Consumer Trends in Australia - Tony Hackett (


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This deck is an aggregation of interesting consumer behaviour data that I have been collecting.

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Consumer Trends in Australia - Tony Hackett (

  1. 1. Consumer Trends in Australia 27 September, 2011Tony HackettBlog: tonyhackett@mypublicbrand.comTwitter:!/MyPublicBrandLinkedIn: ttp://
  2. 2. Table of Contents (1/2 ) Executive Summary 4 Consumer Behavior Of Australian Consumers- An Overview 5 Online Pre-purchase Research 7 Multichannel Behavior 8 The In-store Experience … kiosks 9 Online Shopping 10 Mobile commerce 11 6 Multi-channel, Shopper Archetypes 12 Busy Consumer: Implications 13 The Rise of Social Media 15 Social Media User Demographics 16 Social Media User Segments 17 Social Retailing 18 Key Findings for the Consumer Behavior for Online Retail- Australia 20 Banking Habits 22
  3. 3. Table of Contents(2/2) Marketing of Debt 23 Community Attitude towards Big Banks 24 Consumer Behavior on Making Payments in Australia 26 The evolution of Payment Patterns 27 Payments by Cards 28 Shopping Behavior in Australia 30 Private Health Insurance in Australia- A snap shot 32 Growth Of PayPal in Australia 34 PayPal-Statistics in Australia 35 Opportunities for PayPal 36 Customer Expectations 38 Key Trends for Online Retail-Australia 39 Online Retailers in response to Consumers Expectation 40 Amazon in Australia 42 Some Facts Amazon 43
  4. 4. Executive Summary• The Report contains the consumer behaviour which• The consumer behaviour has evolved and they look for gaining greater value for the money spent. They are looking for reliable and trusted brands and they are adopting sustainable living and conscious purchasing practices.• The Social media is being capitalized in most of the sectors to attain the customer attention and expand their reach.• Facebook and Twitter are the two most reported social media platforms being used, with Facebook leading the way. Almost half of all retailers (48 %) said they looked to communicate with customers via Facebook, and 29.2 per cent have communicated with customers in 140 characters or less via Twitter as of 2010.• PayPal has seen a considerable growth in Australia. The prime concern for the user while doing an online purchase is the security concerns. Consumers are hesitant to share their credit card details with the merchant and Pay Pal solves this problem. Even the online shopping giant Amazon is looking for a big time expansion in Australia because of the immense potential in the eCommerce there.• Consumers expect secure and engaging retailing experience even while and after making a purchase hence retailers need to think of strategies to achieve consumer.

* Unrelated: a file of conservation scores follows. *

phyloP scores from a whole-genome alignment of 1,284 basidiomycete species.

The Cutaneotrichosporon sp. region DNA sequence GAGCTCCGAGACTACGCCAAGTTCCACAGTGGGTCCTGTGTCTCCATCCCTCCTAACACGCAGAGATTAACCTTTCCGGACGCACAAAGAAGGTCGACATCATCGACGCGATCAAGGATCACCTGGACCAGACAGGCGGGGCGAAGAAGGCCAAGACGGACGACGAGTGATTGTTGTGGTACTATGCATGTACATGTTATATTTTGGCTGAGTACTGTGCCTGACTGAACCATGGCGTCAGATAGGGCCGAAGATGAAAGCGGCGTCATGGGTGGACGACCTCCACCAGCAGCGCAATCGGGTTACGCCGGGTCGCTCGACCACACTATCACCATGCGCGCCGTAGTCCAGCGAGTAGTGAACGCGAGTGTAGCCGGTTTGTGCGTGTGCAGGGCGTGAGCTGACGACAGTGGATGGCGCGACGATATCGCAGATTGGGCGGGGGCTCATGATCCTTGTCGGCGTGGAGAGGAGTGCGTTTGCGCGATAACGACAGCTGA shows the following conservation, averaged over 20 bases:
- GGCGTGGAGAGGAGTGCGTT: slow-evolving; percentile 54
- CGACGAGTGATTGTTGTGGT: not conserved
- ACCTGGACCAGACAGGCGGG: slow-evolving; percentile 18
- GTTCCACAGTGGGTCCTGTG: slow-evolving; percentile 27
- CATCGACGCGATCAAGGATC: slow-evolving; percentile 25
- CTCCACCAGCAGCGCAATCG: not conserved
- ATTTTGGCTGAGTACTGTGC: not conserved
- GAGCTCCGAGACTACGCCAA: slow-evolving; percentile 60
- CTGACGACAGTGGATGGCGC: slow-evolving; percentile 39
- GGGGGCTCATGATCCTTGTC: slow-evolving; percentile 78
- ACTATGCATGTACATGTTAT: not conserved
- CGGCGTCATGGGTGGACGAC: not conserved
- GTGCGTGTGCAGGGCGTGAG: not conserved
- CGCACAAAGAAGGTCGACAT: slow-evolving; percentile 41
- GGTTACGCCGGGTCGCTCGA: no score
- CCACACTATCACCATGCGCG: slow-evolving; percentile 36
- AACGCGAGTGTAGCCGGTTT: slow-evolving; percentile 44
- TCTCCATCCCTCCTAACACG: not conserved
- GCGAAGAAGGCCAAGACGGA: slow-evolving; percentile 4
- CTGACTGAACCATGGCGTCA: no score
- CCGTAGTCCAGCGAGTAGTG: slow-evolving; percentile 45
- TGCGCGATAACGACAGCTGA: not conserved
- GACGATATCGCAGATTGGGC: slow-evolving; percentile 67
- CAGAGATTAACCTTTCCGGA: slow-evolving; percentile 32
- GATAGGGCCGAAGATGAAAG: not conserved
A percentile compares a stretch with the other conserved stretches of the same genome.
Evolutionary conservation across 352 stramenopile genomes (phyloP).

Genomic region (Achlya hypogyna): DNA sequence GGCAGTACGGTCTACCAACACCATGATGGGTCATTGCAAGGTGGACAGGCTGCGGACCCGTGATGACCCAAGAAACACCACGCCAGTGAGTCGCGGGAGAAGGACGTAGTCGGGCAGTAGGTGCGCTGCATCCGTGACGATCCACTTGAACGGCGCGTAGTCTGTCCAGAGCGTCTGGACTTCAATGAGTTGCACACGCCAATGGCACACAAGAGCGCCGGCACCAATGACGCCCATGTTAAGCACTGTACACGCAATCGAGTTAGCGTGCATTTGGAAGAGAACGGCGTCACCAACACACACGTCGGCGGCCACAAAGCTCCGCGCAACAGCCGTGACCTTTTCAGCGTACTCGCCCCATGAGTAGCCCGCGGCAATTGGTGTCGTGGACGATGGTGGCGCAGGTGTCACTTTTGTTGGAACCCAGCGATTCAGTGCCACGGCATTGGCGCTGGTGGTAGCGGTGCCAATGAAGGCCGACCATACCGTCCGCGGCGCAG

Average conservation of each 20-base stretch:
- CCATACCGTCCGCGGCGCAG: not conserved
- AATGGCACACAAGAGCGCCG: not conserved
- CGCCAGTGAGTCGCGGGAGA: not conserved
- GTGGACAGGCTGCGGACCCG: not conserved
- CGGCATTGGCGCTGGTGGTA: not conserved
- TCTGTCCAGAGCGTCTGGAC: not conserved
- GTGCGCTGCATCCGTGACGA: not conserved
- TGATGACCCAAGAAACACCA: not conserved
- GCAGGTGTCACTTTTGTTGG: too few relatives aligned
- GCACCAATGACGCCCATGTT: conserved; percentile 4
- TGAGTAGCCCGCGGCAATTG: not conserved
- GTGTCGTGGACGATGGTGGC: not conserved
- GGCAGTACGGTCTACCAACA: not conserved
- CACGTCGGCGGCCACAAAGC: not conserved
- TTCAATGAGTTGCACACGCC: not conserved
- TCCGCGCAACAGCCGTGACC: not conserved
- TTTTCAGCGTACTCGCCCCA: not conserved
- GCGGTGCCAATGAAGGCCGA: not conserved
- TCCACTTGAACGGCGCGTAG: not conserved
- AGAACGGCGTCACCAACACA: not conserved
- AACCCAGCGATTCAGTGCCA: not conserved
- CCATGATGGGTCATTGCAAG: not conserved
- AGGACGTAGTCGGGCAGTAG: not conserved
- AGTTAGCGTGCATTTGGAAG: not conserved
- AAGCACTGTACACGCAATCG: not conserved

5. 5. Consumer Behavior Of Australian Consumers- An Overview Confidence of Consumers Consumers spending impacted by global economic Consumers more inquisitive, extremely uncertainty, rising interest cynical, demanding, and carefully, considering value rates, higher fuel prices = unpredictable. for money. increased costs of living. Adopting more convenient Being comfortable in reliable Seeking more engaging retail shopping methods and and trusted brands. experiences. channels. Interacting with other Adopting sustainable living Purchasing locally grown consumers through new and conscious purchasing and manufactured products forms of media. practices.Source:
  6. 6. Busy Consumer &Digital Consumer